The worst part of it all? That’s the end of Liverpool’s title hopes, in my opinion.The drought…
MARCO: Watching this and reflecting back, I felt like I was experiencing a series of flashbacks – goal droughts in the 2000s, the series of draws in 2008/09 and the malaise in attack in 2014/15.
In one respect, this isn’t a worse low. Liverpool fans with long enough memories have seen worse. In other respects, it’s quite unusual, simply because for two years, this club, this team and these fans are not used to this. They’re used to seeing the team bounce back.
And yet, even with Klopp’s commendable honesty after the match to take the blame, one can’t help but wonder if this has been an issue since the team returned from lockdown. Since then, there have been too many matches where cheap goals are conceded, even with Van Dijk and Gomez in the side before their injuries.
There has been an odd atmosphere of immodesty that seemed to peak in the side’s psychology, with recent examples in the draws against the likes of Fulham, West Brom and Newcastle.
The question is whether or not this is the team having regressed to the mean after two years of superb levels of performance, or if it’s a genuine dry patch to work through, eventually progressing back to their top level again.
RED: Let’s not pretend that the lack of goals vs. Burnley was just down to the rotations in the starting XI.
The players who didn’t play have been poor in numerous recent games as well. It’s a wider problem.
Strangely, Liverpool are still the league’s top scorers, and in Salah they have the league’s top scoring player, but we can’t buy a goal at the moment.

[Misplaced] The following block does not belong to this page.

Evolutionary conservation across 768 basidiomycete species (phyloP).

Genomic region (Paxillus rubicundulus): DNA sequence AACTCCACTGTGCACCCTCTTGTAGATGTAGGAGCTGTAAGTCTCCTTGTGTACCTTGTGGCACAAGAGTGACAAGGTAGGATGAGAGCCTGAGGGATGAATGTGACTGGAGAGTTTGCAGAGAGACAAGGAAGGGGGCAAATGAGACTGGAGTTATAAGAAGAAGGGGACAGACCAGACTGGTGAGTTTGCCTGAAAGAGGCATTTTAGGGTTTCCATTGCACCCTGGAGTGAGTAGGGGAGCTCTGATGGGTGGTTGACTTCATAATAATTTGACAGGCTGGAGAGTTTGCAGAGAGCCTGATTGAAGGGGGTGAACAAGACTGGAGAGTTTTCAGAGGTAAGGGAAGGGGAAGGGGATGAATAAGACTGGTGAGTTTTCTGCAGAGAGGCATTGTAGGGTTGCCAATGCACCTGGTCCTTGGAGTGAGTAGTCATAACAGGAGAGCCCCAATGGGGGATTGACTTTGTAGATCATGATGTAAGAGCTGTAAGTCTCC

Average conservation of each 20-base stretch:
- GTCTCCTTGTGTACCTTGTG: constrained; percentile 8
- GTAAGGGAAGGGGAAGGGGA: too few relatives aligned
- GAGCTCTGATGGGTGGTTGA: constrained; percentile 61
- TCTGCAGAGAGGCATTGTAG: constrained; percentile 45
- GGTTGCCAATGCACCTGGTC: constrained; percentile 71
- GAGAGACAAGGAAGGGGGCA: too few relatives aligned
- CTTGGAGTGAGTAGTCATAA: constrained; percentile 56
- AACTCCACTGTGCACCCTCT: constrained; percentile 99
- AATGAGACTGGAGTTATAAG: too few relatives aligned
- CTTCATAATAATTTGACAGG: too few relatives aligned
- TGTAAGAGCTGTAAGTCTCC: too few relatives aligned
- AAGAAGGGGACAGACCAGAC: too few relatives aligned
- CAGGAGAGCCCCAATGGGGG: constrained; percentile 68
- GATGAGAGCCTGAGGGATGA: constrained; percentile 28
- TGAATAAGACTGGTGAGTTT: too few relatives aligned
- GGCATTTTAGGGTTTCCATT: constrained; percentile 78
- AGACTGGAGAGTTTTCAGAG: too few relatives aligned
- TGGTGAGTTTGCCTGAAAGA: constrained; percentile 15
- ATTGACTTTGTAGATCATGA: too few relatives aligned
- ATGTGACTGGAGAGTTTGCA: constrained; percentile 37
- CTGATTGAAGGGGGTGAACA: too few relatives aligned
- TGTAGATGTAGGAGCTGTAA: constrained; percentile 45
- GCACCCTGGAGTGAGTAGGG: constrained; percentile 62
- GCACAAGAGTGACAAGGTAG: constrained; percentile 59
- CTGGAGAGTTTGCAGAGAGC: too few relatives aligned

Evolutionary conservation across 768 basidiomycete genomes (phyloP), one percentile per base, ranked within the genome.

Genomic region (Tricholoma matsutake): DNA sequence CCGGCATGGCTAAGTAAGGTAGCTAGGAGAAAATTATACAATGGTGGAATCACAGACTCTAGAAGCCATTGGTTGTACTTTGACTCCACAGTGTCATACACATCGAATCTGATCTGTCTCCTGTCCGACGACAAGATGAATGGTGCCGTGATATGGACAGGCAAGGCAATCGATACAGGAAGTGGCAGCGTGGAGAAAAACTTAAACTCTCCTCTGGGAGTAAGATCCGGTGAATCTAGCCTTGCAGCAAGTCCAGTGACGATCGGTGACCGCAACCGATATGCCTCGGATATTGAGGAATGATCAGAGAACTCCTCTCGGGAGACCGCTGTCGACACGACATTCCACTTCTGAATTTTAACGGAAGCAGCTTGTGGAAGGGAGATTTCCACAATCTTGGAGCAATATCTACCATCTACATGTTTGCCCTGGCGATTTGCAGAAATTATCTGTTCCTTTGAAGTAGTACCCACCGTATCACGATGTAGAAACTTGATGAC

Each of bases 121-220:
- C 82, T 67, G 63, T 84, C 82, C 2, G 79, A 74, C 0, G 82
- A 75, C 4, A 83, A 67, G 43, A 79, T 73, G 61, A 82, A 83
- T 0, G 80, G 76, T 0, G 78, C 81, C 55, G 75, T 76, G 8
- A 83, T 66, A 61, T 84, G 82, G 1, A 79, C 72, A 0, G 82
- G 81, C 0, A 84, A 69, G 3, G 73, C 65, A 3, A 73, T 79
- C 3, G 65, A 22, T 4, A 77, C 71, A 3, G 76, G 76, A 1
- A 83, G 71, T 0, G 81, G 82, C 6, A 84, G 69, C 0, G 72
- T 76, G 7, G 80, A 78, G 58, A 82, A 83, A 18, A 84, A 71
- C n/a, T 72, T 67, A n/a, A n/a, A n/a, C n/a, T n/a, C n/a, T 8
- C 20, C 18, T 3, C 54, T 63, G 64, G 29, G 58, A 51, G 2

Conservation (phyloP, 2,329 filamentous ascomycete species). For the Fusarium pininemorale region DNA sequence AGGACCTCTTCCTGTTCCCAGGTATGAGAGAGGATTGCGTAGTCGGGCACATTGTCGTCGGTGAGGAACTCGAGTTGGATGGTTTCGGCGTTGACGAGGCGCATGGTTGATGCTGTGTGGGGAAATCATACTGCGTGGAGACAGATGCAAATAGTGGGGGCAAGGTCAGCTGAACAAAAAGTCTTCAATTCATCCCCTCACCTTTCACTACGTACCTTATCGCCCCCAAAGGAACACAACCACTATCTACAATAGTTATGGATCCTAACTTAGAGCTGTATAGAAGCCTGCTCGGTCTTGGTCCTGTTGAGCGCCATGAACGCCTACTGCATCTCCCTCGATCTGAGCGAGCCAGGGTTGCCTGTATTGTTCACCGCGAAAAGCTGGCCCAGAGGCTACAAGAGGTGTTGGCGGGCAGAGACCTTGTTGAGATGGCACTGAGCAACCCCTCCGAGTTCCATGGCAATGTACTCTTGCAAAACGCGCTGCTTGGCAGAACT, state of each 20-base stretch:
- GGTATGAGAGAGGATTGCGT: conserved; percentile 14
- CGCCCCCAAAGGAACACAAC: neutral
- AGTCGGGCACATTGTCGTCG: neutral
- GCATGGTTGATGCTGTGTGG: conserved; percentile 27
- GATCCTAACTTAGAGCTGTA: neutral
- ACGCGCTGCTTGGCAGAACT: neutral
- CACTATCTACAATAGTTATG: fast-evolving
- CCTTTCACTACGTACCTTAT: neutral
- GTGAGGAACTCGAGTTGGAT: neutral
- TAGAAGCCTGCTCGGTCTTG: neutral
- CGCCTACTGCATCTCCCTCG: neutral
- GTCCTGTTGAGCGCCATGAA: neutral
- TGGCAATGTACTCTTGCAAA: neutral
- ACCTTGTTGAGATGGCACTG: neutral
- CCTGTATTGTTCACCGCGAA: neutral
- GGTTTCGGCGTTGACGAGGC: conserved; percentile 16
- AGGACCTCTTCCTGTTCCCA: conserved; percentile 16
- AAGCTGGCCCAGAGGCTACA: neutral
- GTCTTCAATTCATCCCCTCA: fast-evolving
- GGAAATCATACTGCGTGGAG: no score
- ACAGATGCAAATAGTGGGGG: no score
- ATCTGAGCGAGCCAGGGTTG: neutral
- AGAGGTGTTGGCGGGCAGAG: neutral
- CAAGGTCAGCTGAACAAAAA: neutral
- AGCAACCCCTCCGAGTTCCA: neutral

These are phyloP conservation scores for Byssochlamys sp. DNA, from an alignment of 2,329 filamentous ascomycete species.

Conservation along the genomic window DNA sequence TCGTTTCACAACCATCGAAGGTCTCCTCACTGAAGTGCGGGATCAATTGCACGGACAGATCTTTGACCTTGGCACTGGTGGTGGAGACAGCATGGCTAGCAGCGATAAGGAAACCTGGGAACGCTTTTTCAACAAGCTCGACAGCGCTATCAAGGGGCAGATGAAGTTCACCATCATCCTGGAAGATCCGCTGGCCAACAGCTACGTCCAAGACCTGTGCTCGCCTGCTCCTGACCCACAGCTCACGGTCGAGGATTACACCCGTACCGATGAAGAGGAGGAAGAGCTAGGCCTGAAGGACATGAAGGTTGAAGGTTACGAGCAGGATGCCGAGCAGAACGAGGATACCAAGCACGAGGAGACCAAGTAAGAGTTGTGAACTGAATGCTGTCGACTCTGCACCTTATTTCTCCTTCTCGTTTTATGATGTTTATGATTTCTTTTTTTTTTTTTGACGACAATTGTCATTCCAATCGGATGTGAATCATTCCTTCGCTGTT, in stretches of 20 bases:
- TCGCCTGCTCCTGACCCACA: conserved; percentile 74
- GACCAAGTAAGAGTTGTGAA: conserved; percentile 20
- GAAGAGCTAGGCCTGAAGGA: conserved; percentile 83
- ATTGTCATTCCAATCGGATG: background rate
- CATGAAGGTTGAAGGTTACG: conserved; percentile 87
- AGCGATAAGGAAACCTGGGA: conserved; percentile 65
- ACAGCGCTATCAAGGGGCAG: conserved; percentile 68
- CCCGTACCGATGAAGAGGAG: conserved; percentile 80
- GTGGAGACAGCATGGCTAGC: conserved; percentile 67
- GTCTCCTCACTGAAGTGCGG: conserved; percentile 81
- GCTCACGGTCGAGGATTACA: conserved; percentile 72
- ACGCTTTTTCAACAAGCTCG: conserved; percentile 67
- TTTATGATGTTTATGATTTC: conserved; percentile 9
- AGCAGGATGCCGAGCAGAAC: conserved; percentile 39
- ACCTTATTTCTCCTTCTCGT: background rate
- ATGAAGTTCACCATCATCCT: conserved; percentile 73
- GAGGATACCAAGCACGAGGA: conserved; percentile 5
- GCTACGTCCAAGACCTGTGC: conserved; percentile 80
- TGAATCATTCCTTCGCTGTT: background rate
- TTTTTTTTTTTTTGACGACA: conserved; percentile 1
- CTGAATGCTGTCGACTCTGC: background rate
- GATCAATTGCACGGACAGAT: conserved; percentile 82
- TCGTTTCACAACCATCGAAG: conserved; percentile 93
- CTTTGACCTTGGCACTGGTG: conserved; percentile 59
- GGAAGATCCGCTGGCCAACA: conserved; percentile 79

Firmino’s finishing has been a problem for a long time, but that it’s come at the same time as Salah and Mane both dipping in form has made it stick out like a sore thumb.
Jota’s goals are an obvious miss, but as big of an issue are the goals are not spread amongst the team – we have been overly reliant on the front-three for a long time.
None of the midfield score with any regularity and the unavailability of van Dijk and Matip significantly reduces our set piece threat – not only through the goals they score, but the space they create for others by drawing defenders.
HENRY: I can’t really add too much here, the lads have nailed it.
This drought just feels like a combination of many things coming together at the same time – injuries finally taking their toll, tiredness setting in, individuals playing badly in unison and this weird version of football not helping matters, with lifeless atmospheres to play in.
I’m not worried that this is the start of a decline, as Marco alludes to – I simply think it’s a horrible period and one that they will eventually come through.
At some point, Liverpool will click again, and once the injuries ease and football returns to normal, they will be as good as ever.